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All the Marbles


While on a trek through Mount Olivet a few weeks ago, my eye was caught by an interesting surname that I hadn’t seen before—Marble. Upon closer inspection, I noted that this was the grave marker of one Jesse H. Marble. I experienced a bit of difficulty attempting to read the vital information and other quotes found on the face of the “Marble” monument, and yes, I meant that to have a double meaning.

Those who are regular readers of my articles know that I am all about connections: family connections, connections to events in history, and oddball/pop culture connections as well. I also love to have fun with puns, as well as idioms, sarcasm and satire. So, I have been searching the internet in an effort of finding marble/cemetery outside of the most common one referring to the frequently used tombstone material —metamorphic rock formed when limestone is exposed to high temperatures and pressures.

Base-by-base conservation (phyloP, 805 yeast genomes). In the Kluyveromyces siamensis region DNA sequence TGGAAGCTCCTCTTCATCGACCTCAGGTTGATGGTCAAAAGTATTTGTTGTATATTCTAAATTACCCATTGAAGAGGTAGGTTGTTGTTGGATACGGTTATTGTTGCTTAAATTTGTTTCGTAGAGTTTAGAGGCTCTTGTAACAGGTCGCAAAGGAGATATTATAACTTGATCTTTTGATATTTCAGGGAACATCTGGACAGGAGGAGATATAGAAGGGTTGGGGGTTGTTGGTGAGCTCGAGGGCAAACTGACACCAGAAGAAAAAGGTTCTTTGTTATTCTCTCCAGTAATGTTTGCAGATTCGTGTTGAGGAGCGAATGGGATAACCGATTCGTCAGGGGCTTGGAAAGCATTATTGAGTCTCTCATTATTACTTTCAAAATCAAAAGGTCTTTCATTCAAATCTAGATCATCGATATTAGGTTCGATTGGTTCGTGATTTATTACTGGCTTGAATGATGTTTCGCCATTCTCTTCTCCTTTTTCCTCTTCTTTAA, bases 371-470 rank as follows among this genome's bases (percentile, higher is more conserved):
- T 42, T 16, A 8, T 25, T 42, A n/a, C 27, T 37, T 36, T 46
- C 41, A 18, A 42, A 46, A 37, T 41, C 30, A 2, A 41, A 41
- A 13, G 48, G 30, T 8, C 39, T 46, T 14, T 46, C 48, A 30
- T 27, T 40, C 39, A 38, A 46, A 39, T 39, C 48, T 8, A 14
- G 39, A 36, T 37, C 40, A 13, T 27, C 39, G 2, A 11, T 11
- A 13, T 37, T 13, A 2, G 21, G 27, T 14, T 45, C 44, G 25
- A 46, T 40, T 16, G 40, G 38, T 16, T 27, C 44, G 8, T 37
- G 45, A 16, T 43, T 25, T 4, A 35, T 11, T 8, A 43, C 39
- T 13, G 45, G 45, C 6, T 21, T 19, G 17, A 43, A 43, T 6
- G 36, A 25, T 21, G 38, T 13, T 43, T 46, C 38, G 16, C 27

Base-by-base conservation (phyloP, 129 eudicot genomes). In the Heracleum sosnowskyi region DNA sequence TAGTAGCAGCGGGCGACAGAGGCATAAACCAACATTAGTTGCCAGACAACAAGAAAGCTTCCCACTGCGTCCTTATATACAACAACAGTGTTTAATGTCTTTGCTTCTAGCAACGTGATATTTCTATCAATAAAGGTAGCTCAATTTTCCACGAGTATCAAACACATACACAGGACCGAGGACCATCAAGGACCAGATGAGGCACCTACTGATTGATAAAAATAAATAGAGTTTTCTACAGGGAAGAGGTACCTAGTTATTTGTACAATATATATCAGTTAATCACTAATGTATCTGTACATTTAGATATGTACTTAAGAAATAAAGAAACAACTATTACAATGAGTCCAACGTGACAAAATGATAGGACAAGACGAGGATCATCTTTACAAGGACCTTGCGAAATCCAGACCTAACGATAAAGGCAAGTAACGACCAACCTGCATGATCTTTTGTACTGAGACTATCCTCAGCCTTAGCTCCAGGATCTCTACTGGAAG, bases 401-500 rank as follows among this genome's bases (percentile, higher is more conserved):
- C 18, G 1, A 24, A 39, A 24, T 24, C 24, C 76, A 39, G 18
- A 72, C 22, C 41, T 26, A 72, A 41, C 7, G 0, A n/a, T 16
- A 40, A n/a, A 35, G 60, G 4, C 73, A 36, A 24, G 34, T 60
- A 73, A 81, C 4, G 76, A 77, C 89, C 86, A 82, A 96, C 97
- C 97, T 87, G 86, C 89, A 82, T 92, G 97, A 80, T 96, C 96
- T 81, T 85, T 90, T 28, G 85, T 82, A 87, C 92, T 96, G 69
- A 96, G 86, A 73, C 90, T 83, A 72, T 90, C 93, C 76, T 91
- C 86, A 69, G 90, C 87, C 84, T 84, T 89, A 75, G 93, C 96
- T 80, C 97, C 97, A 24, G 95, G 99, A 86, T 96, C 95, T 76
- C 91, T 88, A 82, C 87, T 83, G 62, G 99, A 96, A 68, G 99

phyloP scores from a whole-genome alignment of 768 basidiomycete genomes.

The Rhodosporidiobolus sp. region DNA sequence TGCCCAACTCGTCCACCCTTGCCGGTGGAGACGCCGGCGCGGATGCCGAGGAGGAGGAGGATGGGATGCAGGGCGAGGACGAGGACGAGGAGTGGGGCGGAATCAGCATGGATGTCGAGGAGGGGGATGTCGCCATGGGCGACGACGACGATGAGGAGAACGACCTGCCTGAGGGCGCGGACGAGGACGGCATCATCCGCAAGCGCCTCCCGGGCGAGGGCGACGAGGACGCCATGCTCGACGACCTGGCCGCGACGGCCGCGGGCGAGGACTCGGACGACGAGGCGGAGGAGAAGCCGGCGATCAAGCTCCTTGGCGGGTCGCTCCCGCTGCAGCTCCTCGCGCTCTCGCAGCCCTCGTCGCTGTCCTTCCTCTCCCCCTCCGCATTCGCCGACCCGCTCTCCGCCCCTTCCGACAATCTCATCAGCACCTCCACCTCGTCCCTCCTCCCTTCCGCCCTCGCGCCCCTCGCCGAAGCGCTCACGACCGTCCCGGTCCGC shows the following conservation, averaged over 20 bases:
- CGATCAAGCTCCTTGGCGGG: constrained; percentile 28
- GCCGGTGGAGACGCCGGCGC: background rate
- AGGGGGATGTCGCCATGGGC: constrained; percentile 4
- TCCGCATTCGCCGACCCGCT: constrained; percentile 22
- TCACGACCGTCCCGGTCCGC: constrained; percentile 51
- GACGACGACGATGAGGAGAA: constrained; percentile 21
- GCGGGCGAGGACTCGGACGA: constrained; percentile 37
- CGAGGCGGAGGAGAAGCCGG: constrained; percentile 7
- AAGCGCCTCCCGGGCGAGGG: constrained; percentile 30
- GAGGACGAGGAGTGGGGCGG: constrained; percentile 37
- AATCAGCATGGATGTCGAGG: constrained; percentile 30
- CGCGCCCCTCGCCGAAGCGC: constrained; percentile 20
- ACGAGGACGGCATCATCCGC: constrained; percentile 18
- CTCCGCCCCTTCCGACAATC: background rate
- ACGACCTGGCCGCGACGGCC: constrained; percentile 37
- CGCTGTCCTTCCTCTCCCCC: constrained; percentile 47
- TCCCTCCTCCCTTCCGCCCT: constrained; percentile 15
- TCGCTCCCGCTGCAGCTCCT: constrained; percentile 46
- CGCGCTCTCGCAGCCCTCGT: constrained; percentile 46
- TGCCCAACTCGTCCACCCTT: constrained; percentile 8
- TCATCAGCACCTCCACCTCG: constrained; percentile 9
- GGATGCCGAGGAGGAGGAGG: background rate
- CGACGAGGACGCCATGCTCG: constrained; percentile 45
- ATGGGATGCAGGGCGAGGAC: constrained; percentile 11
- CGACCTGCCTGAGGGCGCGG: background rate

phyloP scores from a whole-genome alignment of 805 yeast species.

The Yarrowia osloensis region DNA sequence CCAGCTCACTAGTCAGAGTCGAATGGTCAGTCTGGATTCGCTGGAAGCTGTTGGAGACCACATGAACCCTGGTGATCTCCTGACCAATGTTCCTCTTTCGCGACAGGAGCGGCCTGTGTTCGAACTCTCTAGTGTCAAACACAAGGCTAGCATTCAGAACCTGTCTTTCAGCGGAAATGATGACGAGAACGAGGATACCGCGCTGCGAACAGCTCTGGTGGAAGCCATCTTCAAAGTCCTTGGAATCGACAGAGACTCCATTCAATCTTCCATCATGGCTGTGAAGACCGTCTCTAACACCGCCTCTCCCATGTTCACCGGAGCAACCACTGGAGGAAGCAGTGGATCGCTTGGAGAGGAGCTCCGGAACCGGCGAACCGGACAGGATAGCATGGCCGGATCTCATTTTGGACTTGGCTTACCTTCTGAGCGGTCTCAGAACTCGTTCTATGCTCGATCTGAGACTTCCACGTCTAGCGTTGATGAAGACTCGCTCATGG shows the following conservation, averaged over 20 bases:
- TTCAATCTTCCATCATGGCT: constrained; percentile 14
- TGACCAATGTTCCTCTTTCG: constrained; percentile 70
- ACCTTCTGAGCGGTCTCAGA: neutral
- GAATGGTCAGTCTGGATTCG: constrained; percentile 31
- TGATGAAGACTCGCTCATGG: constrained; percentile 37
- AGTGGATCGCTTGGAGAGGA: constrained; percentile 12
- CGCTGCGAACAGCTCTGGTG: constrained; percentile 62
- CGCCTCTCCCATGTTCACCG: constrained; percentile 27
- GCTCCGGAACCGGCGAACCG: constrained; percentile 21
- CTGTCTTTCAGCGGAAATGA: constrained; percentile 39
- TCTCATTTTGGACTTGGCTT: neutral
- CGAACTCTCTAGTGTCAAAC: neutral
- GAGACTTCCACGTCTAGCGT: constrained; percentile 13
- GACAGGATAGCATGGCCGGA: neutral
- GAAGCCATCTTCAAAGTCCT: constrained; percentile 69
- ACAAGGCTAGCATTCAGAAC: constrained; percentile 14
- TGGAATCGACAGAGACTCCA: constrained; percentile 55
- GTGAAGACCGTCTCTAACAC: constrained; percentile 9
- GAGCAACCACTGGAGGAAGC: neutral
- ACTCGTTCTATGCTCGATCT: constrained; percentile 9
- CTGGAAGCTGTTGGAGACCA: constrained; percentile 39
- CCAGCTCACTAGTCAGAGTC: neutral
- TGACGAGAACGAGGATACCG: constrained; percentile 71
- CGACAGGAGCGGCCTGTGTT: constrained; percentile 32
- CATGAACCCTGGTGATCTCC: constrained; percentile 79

Jesse Hannibal Marble was born September 11th, 1806 in Jefferson County, New York, located in the north-central part of the state bordering Lake Ontario. His parents were Jonathan Marble, Jr. (1776-1860), a native of Petersham, Worcester County, Massachusetts, and Hannah Marsh (1783-1860) of Elizabeth, NJ. Both parents died in Saint Lawrence County, New York and are buried in Spragueville Cemetery in Antwerp (NY).


To read more of this "Story in Stone" on Jesse H. Marble, please click the link below as the full versions appear in the archive found on our history site: www.mountolivethistory.com


http://www.mountolivethistory.com/stories-in-stone-blog/all-the-marbles


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